A handy guide on the do it yourself genetics experiment can be found here, but please don’t raid your parents’ cupboards without asking permission first!
What is Neuropsychology?
Neuropsychology is the study of how we think, and also how the physical brain helps us to interact with the world. Neuropsychologists seek to find how behaviour can highlight problems in the brain, and also help to indicate if there is a biological or psychological basis to many conditions. As you can probably guess, neuropsychology is a cross between neurology and psychology. Neuropsychologists can work as part of a team involving amongst others: neuroscientists, biologists, neurologists, psychologists and many other “ists”. Many practitioners are invested in applying the science directly to help clinical patients, others help by developing new techniques to achieve this, and other neuropsychologists conduct research into many related areas. Neuropsychologists use many different tools from behavioural questionnaires to sophisticated scanning techniques at the cutting edge of technology. One such recent development in technology has been dubbed “clarity” and is truly mind blowing, having been covered in a very accessible video by the guardian.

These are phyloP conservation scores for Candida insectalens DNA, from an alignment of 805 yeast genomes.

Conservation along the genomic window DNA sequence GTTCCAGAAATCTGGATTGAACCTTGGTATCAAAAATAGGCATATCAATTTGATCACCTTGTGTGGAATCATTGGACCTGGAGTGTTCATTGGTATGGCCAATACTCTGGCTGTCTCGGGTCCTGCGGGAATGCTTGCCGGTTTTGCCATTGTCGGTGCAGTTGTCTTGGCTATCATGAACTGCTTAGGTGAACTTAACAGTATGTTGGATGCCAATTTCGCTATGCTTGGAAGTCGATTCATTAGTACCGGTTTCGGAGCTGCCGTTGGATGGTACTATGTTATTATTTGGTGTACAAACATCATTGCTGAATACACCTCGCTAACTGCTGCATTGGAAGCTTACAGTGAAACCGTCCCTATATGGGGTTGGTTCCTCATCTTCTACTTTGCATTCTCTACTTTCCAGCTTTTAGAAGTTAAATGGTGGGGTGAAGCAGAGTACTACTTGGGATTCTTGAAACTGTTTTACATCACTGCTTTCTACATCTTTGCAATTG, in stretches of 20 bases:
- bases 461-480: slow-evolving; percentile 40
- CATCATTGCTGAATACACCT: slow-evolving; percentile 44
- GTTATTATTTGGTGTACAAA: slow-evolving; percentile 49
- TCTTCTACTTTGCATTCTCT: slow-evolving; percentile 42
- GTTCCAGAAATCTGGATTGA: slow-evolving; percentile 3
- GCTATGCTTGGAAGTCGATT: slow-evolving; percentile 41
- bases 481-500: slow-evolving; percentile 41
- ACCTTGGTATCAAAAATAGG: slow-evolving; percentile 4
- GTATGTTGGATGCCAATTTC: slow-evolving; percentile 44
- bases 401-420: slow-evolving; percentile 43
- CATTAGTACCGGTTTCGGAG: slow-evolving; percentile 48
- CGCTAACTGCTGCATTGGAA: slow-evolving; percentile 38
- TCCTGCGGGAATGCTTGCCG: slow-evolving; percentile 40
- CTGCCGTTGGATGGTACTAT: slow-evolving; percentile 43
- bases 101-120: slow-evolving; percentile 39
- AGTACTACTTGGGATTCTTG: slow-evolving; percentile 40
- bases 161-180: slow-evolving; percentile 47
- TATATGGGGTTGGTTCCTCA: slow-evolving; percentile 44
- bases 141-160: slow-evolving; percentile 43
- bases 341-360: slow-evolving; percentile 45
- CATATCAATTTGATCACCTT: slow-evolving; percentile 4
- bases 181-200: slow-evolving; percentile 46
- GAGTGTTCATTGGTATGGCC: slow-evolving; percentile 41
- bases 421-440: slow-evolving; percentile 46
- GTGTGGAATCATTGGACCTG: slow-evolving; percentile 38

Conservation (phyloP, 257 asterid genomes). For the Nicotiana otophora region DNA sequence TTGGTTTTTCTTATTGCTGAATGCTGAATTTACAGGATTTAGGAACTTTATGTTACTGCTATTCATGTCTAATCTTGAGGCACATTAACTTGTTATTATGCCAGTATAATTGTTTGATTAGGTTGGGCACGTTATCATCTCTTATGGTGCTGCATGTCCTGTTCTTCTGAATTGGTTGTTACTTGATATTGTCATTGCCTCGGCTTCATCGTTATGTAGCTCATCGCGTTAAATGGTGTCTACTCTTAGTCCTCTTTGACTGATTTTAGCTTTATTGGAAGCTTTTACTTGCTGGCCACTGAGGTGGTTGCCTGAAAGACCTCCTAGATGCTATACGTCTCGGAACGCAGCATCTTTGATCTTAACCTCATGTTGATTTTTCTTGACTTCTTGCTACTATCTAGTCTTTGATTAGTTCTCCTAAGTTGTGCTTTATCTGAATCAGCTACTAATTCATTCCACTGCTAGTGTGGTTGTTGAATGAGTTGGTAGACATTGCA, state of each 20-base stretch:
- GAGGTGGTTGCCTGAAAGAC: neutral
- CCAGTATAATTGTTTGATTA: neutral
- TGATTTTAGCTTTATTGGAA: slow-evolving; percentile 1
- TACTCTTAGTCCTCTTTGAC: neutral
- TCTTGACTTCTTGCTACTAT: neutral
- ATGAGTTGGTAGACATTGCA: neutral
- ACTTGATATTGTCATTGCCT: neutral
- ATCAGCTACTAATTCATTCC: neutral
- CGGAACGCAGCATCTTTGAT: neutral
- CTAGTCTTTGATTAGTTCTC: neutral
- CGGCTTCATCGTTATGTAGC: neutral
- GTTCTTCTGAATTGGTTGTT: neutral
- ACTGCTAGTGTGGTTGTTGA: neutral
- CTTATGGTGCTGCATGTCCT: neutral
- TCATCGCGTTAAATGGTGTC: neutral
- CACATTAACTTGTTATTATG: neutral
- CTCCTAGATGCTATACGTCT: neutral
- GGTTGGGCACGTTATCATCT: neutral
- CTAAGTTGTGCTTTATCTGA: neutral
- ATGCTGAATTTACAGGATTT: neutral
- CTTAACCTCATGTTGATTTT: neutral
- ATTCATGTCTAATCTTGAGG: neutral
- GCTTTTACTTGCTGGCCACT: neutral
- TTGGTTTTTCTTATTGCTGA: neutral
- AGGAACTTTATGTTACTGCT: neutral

Attendees at this stand will be able to view actual slices of different brain regions (not as gory as it sounds) through our student teaching light microscope. A presenter will explain what the different regions are responsible for, and how DNA codes for particular cellular development via local rules, ultimately leading to the formation of neurons with their particular functions.
The University of Central Lancashire – for providing experimental equipment
The Big Bang North West – for the opportunity to engage the public in Science